Scott is right that a sense of fun is missing from the Daniel Craig Bond. He's morose when he's not in action and the lighthearted moments are few and far between. The opening sequence has one where Bond falls from high up but lands safely on a loveseat. The Bond quips of old are long gone.
I love Ben Whishaw as Q. He's been a positive addition to the Bond movies, even getting in on the action this time around. A little Christoph Waltz goes a long way though. Thankfully he gets relatively little screen time. It's clear by now that his range is quite limited. He hams it up like you would expect as Blofeld but he almost seems to be in a different movie altogether. But then Blofeld is such a campy character that he doesn't really fit into the modern -post Jason Bourne- Bond world.
Spectre runs 2 ½ hours but provides only about 2 hours of decent entertainment. It's far from the worst Bond movie ever made but as a followup to 2012's Skyfall it's a huge disappointment (although the theme song "Writing's On the Wall" by Sam Smith is a winner).
Monica Bellucci and Danielle Craig in Spectre
I have been impatiently waiting for Daniel Craig’s James Bond to obtain a personality. Where is the chauvinist wiseass, generations of movie goers have come to admire and love? He was politically incorrect, killing villains and bedding countless beautiful women with a twinkle in his eye and a metaphorical wink at the audience. We all knew he was a fantasy. Men wanted to be him and women wanted to be with him.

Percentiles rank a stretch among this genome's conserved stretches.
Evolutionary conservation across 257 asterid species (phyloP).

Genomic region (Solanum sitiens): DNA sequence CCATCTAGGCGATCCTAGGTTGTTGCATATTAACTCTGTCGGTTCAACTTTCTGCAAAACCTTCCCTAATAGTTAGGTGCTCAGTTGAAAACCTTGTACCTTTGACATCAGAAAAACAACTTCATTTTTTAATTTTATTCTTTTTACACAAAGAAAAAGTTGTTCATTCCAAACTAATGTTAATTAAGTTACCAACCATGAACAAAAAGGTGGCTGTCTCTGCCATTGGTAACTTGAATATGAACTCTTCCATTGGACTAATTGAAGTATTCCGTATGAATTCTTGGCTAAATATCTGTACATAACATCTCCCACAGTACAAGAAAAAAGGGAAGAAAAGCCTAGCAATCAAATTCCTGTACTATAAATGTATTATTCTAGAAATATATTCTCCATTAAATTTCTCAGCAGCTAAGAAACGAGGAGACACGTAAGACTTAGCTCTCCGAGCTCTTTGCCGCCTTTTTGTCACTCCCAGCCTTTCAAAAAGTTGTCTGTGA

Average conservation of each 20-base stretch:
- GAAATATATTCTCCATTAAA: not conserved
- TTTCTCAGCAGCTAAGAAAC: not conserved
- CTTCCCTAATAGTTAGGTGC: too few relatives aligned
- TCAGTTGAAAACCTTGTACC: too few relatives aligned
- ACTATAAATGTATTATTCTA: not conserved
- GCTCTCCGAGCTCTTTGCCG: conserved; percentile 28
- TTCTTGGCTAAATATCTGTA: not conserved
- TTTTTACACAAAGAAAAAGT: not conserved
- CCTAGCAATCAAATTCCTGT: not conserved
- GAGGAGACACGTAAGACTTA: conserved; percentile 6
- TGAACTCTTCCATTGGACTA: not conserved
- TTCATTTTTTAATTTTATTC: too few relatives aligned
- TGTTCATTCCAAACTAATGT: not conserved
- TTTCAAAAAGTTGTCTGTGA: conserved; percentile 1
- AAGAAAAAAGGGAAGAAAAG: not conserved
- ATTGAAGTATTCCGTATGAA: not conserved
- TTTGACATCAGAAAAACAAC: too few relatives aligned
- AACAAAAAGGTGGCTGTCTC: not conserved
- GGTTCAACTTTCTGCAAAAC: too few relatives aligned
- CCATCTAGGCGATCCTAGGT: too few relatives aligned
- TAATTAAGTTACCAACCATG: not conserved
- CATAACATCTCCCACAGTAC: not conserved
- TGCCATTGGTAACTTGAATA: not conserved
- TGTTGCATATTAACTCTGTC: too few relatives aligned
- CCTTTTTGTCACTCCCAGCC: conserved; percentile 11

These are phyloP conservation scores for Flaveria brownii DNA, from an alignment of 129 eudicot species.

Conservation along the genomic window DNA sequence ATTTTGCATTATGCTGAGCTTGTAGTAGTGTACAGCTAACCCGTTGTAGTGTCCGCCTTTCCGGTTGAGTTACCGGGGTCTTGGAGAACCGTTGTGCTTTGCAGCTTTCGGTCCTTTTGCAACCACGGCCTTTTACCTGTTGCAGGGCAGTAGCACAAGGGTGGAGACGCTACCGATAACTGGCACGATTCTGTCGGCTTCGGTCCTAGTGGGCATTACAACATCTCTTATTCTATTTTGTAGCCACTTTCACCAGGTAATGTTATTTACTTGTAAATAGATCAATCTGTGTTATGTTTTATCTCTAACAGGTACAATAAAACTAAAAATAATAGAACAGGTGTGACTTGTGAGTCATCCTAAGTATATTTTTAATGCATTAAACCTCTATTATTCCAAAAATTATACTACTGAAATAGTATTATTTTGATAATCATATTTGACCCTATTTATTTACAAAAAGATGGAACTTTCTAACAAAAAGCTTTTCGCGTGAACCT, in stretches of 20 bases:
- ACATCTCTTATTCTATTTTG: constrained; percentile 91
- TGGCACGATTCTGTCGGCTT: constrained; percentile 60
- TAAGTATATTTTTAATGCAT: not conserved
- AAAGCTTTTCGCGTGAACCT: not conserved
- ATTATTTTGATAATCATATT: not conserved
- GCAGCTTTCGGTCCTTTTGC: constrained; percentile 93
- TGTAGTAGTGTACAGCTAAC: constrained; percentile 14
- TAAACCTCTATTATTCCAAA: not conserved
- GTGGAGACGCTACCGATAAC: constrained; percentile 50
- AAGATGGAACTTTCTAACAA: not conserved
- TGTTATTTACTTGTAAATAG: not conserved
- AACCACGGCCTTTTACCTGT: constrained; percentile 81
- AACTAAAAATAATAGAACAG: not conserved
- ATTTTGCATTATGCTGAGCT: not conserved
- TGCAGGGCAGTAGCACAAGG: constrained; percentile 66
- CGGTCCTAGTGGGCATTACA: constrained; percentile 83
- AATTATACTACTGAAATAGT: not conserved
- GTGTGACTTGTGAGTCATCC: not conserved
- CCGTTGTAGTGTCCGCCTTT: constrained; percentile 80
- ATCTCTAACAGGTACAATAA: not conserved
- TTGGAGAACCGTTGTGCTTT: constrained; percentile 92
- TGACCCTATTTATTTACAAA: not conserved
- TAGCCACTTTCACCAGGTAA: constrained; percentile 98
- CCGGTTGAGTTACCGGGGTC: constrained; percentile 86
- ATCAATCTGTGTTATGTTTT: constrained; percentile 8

Craig’s Bond comes across a bit more realistic but who in the hell wants to be his 007? He is moody, emotionally wounded and doesn’t get half the tail previous Bond’s did. He comes across as depressed and even slightly suicidal. I hope Craig does not return as James Bond because in my humble opinion, Craig’s movies killed James Bond, at least the Bond I used to know.
I agree with my brothers that the opening scene is the best of the film and I also agree that the running time is far too long. I also cannot emphasize enough with Scott, just how horrible of an idea it was to connect Bond and Blofeld the way they do here. It was as if they took an idea from an Austin Powers film. Seriously, what in the hell were they thinking? In the 1960s, James Bond was mimicked and copied but today he is following a path already blazed by others.
I disagree with Patrick’s opinion of the theme song. Sam Smith’s high pitch whining is not appropriate for a James Bond movie theme. Then again, it does kind of fit in with Craig’s gloomy, sensitive Bond. I do agree with Patrick though on Ben Whishaw. He brings some much needed contemporary youth to the proceedings. He is the first and only young male character to ever appear in a James Bond film. With the exception of George Lazenby, all Bond actors have been middle aged or older and previous Ms and Qs have always been played by old farts.
The train scene starts cinematically romantic. Daniel Craig is in the dining car of a train in North Africa, dressed in a white tuxedo like Humphrey Bogart in Casablanca. Lea Seydoux enters in a full length evening gown, making like Ingrid Bergman. I love the nod to a classic film but why did they bring formal clothes to go to the desert to check on a spy station? It was as if someone decided there had to be a scene where Bond is in formal wear, so they just added the wardrobe.
If Spectre was a film about a different person altogether I would give this a slightly higher rating. The action scenes are mostly good, although not great. However, since this is a James Bond movie, I actually wanted to see James Bond, not this melancholy facsimile. Spectre is a serious disappointment.
Photos © Copyright MGM (2015)